My grandfather was a hero, technically speaking. He was awarded a medal of honour for fighting in WWII but he was also one of my personal heroes. Unfortunately, last night, he passed away. And he did so, stoically. At 92 years of age, he went to bed after going about his day and fell asleep. I think we all need a hero sometimes. Someone to learn from, to admire and look up to and my grandfather had many facets that I remember fondly.
When I think about him, there are many stories that make me smile and remind me of his generosity and kindness. He loved the sweet things in life. He had a candy drawer that was mainly for us but also for his massive sweet tooth. My grandmother would tell him not to snack so much so he would invite us over to enjoy gummy bears and chocolate together. He would make so called 'Pischinger', a Polish dessert in which you carefully spread layers of butter cream or chocolate cream on very thin wafers, stack about 10 of them on top of one another and then cool the 'torte' before eating it. It never lasted long, so he made sure he always had enough wafers (brought back from Poland) at home to whip up a new one.
He was my compass for manners and morals. Very strict about certain rules. Elbows were not to touch the table at any time, hunching as well as slurping were strongly discouraged. Soup spoons had to be brought up to the mouth and not vice versa. We were not to speak with our mouths full and singing at the table... well, that meant we were going to end up spinsters (we are four girls at home, so this argument weighed heavily!). A child was never to approach their elder, but wait to be asked to introduce themselves, "yes, please" and "thank you" were a given. So to not embarrass him.
He knew how to take 'me' time for the things he enjoyed. On Sundays, was the only day he wasn't on call for us. He would get up, do 20 minutes of exercises on the ground for back strength and core and then put on his Sunday best, and leave the house looking dapper to head for ballroom dancing. He loved to go for long walks but dancing was his passion.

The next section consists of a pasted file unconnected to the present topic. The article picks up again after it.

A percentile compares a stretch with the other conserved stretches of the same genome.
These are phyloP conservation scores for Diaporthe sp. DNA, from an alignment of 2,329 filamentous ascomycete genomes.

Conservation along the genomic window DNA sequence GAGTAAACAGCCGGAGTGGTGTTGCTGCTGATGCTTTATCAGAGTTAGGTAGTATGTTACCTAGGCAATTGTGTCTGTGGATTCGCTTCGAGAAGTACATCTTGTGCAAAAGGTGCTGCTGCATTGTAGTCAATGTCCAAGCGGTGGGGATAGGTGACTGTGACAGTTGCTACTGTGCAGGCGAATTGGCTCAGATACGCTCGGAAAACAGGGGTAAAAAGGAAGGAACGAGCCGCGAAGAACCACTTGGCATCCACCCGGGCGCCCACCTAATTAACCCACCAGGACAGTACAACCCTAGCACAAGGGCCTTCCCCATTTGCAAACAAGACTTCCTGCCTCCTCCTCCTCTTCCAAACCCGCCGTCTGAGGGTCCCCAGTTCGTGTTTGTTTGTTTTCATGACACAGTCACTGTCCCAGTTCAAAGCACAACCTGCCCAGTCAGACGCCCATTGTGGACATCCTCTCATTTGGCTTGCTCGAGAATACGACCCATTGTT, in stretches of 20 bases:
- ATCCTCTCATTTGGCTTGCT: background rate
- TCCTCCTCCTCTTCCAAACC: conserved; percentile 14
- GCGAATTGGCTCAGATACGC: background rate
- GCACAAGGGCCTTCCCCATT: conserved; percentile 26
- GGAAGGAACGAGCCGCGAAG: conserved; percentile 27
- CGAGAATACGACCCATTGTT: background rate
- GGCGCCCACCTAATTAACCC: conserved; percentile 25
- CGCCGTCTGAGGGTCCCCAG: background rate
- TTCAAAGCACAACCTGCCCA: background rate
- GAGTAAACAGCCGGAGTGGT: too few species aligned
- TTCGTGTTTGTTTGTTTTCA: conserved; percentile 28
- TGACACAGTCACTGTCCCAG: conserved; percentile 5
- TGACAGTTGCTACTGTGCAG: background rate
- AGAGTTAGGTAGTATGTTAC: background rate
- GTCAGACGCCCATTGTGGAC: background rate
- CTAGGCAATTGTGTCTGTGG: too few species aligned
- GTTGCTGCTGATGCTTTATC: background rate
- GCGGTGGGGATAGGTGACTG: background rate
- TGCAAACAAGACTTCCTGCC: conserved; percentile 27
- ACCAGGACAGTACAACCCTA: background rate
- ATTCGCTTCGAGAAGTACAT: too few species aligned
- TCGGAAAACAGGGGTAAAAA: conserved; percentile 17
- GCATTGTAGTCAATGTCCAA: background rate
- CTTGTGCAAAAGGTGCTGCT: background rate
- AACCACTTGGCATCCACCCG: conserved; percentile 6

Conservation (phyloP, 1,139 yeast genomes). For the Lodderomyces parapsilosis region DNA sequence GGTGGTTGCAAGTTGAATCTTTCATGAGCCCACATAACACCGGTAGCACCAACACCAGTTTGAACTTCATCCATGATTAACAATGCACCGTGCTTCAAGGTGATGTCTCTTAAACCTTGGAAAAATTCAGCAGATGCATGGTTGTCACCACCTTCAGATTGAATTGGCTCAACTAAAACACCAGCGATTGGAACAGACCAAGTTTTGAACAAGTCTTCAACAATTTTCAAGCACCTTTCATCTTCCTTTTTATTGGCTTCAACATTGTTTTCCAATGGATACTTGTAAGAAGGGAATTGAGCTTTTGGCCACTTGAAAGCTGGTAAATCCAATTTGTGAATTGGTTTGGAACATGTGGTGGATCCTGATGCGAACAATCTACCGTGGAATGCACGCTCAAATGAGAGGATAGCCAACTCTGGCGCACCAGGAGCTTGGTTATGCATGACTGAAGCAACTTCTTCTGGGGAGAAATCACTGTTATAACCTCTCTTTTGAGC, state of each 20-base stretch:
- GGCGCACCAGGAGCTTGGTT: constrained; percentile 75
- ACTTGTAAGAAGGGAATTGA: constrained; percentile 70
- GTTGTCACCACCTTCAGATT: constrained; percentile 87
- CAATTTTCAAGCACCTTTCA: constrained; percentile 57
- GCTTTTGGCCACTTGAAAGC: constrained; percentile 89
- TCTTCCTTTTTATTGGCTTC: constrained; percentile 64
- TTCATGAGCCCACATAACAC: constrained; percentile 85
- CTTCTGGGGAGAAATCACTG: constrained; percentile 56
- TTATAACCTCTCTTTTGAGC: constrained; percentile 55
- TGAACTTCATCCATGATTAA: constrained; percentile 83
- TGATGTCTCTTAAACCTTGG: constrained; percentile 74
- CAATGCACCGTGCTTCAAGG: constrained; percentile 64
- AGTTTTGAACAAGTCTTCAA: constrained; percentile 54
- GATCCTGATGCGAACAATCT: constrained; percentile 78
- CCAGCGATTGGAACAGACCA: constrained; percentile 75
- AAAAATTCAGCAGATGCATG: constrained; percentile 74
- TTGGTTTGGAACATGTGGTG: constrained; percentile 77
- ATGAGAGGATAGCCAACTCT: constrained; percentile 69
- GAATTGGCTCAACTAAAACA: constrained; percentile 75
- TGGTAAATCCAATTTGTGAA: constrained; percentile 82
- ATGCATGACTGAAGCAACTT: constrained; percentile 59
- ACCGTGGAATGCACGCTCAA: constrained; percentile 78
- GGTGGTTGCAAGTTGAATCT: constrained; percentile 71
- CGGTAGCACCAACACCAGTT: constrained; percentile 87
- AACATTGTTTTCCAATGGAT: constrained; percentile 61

He cared for his family deeply and felt very responsible. Whenever he wasn't busy, he was available for us. He was retired and loved to drive so he was one of the first people to drop me off at the train station to go to regional track & field events. When he did, he insisted on parking the car, walking up to the platform with me where he would stand and watch the train drive off, and shed big tears. It always made me well up too, even though I thought it a bit silly for a separation that would only last half a day.
The older I became the more I learned about him as an individual, and it seemed a bottomless well. He had lived in Poland, fought for the Germans, was freed by the British, then fought the Germans in the battle of Montecassino. He lived in London briefly until his mother asked him to return, so he moved to Poland and later to Germany. In the 70s after having two children, he decided to assist Polish efforts to help the mining industry in India and lived and worked there for a few years. He wasn't much of a story teller but he brought back many things and so my costumes at school dress-ups were Indian saris, Polish mountain folklore dresses, we watched my mother put on Indian jewelry and use scents from little soap stones.
He loved deeply. We often asked him to just tell us bits about his life; about this or that. And he was stubborn and declined, especially about the war. One story however, he told over and over again when prompted: of how he met my grandmother. "I saw her and I knew I had met the love of my life. It was love at first sight". His face would light up even over 60 years later.
He took care of her until she had to go... and then he followed. To be with her.